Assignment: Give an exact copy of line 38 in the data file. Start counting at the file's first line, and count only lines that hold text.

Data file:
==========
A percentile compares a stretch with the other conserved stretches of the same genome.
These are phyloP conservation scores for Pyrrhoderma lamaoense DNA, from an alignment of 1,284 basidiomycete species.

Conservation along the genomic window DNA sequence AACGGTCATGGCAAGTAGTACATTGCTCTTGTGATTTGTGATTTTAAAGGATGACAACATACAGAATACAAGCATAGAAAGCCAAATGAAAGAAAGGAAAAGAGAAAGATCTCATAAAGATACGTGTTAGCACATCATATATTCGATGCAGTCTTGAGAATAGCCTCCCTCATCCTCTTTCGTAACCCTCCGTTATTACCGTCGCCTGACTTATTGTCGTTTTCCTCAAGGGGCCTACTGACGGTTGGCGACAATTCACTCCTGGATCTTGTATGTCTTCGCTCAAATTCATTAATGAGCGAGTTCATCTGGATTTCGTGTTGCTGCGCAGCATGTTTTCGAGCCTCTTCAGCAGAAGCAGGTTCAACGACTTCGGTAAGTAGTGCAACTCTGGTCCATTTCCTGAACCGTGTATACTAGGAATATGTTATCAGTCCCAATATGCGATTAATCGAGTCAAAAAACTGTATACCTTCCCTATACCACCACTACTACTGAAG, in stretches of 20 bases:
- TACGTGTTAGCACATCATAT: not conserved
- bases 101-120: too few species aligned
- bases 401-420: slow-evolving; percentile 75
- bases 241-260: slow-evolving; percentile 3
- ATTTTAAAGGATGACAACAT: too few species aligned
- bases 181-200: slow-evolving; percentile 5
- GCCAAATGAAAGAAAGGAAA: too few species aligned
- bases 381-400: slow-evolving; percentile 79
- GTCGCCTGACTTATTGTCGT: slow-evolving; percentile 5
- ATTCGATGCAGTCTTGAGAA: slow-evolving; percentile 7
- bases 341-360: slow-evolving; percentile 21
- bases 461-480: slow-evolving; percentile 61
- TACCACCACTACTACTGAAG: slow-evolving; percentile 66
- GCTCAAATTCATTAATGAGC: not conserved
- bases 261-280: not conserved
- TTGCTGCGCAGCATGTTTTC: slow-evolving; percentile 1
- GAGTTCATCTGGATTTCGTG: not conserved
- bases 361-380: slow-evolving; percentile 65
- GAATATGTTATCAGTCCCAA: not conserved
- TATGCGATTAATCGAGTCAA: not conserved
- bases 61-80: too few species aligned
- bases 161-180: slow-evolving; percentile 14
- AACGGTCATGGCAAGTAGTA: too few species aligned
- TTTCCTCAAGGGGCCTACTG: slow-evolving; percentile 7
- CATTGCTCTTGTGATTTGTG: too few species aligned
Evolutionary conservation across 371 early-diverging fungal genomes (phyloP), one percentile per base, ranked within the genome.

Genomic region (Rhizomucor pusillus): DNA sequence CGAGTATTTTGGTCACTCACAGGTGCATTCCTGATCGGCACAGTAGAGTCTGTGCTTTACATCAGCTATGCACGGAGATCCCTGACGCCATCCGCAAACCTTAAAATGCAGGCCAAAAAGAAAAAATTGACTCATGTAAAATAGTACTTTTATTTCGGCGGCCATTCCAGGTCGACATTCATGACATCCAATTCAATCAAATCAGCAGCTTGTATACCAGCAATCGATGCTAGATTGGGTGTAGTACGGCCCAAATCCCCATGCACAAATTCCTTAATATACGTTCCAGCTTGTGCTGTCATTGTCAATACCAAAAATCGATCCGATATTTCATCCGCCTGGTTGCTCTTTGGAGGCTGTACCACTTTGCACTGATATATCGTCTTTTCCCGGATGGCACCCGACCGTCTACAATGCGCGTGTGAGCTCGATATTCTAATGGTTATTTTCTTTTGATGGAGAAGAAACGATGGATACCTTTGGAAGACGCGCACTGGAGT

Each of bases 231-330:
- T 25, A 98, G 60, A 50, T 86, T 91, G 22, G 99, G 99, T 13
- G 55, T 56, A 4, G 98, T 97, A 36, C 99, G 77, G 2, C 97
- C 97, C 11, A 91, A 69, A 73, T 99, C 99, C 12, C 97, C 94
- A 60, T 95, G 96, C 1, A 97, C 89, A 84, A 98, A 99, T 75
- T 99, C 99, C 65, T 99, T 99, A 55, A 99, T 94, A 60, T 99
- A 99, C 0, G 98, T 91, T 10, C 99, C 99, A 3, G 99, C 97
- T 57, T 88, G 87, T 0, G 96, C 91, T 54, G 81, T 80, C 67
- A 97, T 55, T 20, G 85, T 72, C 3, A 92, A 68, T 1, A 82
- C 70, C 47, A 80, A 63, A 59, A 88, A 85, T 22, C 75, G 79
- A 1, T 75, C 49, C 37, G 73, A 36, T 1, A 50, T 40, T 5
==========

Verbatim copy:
- T 57, T 88, G 87, T 0, G 96, C 91, T 54, G 81, T 80, C 67